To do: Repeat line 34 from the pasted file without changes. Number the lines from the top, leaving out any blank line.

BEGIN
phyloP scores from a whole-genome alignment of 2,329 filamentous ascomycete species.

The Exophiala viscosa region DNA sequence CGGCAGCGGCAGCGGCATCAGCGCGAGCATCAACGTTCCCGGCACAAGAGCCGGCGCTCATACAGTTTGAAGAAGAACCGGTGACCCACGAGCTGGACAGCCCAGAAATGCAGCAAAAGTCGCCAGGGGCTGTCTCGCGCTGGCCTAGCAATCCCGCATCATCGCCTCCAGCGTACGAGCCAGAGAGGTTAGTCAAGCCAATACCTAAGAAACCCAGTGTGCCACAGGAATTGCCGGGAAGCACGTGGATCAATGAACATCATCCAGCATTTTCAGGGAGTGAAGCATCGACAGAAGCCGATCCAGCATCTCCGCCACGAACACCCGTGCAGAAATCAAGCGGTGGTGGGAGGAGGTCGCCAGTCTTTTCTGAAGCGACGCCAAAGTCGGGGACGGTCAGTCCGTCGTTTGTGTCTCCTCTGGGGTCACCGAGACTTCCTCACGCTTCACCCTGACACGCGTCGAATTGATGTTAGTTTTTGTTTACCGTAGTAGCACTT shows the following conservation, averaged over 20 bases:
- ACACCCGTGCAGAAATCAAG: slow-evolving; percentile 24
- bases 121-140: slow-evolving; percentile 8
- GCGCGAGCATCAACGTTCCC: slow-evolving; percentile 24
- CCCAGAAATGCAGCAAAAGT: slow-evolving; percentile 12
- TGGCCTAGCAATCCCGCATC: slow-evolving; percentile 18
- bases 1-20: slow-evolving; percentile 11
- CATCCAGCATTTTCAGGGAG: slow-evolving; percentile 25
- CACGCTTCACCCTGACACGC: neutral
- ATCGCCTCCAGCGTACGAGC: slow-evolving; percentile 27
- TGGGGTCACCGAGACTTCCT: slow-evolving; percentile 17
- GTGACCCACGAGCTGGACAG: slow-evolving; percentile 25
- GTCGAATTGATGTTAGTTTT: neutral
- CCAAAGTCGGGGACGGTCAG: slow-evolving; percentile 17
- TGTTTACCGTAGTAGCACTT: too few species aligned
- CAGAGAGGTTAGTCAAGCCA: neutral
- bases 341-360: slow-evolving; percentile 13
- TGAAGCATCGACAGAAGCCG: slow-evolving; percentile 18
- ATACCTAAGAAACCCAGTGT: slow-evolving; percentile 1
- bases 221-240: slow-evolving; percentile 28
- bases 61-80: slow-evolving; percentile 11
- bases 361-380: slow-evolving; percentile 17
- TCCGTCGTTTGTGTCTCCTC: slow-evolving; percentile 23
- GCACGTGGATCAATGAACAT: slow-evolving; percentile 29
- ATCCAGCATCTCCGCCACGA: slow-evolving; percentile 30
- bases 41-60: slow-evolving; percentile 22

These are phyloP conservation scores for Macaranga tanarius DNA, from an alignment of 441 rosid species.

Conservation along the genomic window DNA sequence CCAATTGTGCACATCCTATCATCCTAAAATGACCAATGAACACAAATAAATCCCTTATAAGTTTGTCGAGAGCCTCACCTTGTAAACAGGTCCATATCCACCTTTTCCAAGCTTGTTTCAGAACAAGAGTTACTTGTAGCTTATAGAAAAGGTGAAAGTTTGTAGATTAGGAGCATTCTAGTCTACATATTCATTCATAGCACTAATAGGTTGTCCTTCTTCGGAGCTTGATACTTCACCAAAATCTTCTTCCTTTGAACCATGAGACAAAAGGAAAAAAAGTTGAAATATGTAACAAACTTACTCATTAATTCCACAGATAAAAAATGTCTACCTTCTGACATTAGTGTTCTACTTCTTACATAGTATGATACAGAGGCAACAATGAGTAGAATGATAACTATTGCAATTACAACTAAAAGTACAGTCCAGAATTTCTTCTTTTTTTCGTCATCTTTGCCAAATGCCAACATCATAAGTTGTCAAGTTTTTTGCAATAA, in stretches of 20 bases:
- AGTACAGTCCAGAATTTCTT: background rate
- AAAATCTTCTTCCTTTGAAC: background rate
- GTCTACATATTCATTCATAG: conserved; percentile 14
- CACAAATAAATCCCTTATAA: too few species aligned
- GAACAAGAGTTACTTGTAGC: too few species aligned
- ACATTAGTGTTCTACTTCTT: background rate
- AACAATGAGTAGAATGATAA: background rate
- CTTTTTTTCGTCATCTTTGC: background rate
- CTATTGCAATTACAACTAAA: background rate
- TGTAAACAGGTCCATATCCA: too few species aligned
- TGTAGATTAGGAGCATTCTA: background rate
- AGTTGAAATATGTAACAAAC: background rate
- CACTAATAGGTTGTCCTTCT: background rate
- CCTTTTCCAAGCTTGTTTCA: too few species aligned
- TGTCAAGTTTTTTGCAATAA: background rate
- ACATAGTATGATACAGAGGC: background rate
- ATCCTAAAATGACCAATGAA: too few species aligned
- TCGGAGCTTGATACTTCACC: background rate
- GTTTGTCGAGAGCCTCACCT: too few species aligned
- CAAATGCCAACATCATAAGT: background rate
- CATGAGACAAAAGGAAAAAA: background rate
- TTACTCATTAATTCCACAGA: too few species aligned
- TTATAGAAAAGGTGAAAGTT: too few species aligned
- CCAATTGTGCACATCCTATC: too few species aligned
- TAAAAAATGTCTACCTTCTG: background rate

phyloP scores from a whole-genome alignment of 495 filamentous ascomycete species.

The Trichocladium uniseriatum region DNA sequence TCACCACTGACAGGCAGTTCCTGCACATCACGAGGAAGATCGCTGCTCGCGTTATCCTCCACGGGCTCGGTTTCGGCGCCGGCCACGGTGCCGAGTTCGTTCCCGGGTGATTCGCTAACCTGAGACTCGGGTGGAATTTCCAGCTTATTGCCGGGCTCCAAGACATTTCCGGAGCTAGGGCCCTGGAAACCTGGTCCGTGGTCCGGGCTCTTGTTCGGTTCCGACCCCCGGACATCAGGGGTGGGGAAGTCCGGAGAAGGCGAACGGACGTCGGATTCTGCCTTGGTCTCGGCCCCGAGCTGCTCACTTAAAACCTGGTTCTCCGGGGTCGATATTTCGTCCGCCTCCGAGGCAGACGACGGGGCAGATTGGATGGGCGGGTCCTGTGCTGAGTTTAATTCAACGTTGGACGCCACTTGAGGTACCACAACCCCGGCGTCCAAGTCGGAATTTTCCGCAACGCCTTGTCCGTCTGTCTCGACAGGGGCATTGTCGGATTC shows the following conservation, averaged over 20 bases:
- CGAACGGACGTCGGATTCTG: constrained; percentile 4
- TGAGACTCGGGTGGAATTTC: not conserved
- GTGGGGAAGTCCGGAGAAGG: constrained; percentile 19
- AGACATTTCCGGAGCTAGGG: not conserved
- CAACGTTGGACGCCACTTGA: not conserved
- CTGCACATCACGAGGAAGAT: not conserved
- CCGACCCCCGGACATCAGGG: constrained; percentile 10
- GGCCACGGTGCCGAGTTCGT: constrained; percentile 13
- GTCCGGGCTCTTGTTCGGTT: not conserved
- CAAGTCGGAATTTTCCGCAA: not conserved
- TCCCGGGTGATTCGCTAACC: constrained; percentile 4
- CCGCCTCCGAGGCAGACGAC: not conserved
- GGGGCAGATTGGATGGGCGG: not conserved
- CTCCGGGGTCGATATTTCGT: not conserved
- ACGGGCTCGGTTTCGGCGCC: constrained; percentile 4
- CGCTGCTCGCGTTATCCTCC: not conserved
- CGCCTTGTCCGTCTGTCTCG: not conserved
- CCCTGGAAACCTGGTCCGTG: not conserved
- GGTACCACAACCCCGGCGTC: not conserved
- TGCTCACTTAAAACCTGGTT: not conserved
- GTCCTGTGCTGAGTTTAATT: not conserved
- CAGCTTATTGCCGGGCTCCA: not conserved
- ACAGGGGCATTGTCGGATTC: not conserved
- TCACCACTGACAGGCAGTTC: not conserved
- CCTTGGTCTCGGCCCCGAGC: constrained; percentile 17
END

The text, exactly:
- GAACAAGAGTTACTTGTAGC: too few species aligned